Baking Blog:

Gingerbread for Winter

December 7th, 2009

I’ve been busy with gingerbread lately. Gingerbread can be made into many forms: cakes, cookies, lattes, igloos.

igloo-1

Oh, and it can be decorated too!

On a side note: Macaron, macaron, everywhere!

The now ubiquitous macaron can now be found at Starbucks and Costco.

Donuts or Doughuts?

November 25th, 2009

Doughnuts are on my brain lately as I’ve been trying to make my perfect doughnut. Or is it donut? Either way, doughnuts are sweet, deep-fried, and delicious. There are two main schools of donuts: yeast and cake. Today I wandered on the cake side.

Donuts have been around for a while, and like all good things, many people want to lay claim to their origins. The predecessor of the doughnut was most likely olykoek, a Dutch treat that can be translated as “oil cake.” As delicious as these oily cakes may have been, they don’t look much like the doughnuts we see today at Dunkin’s and Tim Hortons. Rumor has it that the holey doughnut we know and love is courtesy of Hansen Gregory, an American sea captain who was the first to punch a hole into his olykoek.

History aside, some people don’t even consider cake doughnuts a doughnut. Traditionally olykoek are yeast based, so where did cake doughnuts come from? According to joepastry.com, cake doughnuts were created out of necessity and nostalgia. Apparently, during WWI, Salvation Army volunteers created a taste of home for world weary soldiers. Because yeast doughnuts need time to rise, and also because the volunteers had chemical leaveners on hand, the cake doughnut was created. When the troops went home however, they didn’t forget their wartime doughnuts and thus, cake doughnuts were popularized.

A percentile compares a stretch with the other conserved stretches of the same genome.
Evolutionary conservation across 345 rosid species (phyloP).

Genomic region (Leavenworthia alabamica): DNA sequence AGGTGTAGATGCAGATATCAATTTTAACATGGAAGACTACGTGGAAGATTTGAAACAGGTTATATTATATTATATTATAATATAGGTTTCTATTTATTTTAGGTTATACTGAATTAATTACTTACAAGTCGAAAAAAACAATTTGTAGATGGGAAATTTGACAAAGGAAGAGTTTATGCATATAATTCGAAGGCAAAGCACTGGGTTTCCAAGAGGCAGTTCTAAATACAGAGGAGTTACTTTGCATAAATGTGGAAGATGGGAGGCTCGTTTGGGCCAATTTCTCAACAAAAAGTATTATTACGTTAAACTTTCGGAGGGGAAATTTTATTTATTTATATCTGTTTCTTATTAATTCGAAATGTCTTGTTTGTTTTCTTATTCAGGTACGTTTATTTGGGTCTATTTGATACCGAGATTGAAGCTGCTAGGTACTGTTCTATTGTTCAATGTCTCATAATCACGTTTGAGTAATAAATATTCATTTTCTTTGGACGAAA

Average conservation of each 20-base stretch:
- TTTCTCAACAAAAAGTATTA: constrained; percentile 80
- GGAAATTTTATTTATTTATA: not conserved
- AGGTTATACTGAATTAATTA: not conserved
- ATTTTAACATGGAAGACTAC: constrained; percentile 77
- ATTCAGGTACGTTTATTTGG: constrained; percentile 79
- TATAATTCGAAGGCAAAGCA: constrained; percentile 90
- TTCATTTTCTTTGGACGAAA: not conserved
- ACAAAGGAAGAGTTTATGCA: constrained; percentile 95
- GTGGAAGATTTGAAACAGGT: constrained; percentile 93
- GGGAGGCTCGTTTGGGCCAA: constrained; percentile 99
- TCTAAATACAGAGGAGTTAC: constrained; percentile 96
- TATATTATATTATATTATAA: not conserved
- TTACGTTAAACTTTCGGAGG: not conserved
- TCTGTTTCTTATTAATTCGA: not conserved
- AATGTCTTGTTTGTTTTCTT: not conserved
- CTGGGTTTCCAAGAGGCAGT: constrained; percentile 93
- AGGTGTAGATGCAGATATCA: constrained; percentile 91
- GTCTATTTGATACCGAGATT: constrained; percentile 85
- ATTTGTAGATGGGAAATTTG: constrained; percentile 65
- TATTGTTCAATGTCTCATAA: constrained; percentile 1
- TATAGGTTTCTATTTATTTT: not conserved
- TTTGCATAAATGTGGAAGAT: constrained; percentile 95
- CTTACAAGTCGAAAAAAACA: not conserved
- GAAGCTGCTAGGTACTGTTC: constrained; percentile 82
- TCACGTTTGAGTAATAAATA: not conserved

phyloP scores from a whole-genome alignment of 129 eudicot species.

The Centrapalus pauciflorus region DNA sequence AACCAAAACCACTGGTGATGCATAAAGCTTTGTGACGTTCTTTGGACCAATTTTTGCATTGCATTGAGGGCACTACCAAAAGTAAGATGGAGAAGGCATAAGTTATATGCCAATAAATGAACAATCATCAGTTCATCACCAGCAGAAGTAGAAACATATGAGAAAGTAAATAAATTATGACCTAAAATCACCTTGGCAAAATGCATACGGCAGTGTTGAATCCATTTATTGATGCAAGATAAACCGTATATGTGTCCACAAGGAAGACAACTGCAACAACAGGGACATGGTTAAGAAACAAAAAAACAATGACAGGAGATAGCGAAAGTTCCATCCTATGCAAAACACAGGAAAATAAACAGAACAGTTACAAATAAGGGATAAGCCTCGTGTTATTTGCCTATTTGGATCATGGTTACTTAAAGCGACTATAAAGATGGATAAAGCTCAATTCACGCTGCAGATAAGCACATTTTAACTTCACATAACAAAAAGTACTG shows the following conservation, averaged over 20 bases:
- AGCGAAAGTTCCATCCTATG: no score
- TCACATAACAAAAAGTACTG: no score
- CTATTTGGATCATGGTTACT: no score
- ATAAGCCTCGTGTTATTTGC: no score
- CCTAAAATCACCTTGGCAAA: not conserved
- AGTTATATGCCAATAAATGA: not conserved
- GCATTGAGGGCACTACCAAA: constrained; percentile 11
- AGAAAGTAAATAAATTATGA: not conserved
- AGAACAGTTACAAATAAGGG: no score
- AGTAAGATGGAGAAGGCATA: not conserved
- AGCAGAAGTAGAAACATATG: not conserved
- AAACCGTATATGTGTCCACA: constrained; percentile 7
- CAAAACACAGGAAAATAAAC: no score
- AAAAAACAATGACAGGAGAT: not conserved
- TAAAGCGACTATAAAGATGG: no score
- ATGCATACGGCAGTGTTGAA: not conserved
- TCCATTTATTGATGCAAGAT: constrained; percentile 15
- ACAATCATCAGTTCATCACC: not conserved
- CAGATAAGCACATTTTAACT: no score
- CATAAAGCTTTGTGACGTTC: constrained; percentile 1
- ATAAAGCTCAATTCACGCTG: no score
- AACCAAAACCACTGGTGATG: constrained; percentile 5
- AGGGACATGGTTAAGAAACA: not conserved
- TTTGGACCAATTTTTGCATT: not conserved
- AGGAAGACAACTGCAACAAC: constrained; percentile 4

My cake doughnuts aren’t so rough and tumble as the original cake doughnut, but I did decide to go with a classic cake doughnut recipe. I fried them in Crisco as opposed to vegetable oil and was plesantly surprised. Soft and fluffy on the inside while delicately crunchy on the outside.

Waffle Shortage!

November 24th, 2009

Technically waffles aren’t baked goods. In fact, they don’t use the oven at all, unless you’re toasting up an Eggo. But if Eggos are the only time you’ve ever experienced waffles, you’re in for a surprise. First of all, there’s an Eggo shortage, possibly until 2010. Don’t fear! Waffles are an easy fix, unless you don’t own that pesky invention called a waffle iron.

Waffle irons have been around since the Middle Ages. Back then, the waffles were more like wafers: thin, crispy and light. Today’s waffle is a modern, leavened (fluffy) version of the crispy wafers of days past. Waffles were introduced in North America by Dutch Pilgrims in 1620, but the popularity of waffles today can be linked to one man: Thomas Jefferson. Thomas liked his food. So much so that he brought back a waffle iron from France and proceeded to have “waffle frolics.”

You too can have your own waffle frolics! Waffles are delicious for breakfast or anytime. Nothing beats a fresh made buttermilk waffle, crisp on the outside and fluffy on the inside. Just remember, when mixing the batter, waffle batter is a quick bread. That is, the fluffiness you aim to achieve is due to the quick mixing of the dry and wet ingredients. If you mix your batter too much, you will create more opportunity for air to escape the batter. The trapped air bubbles are what creates the light fluffy texture you’re looking for.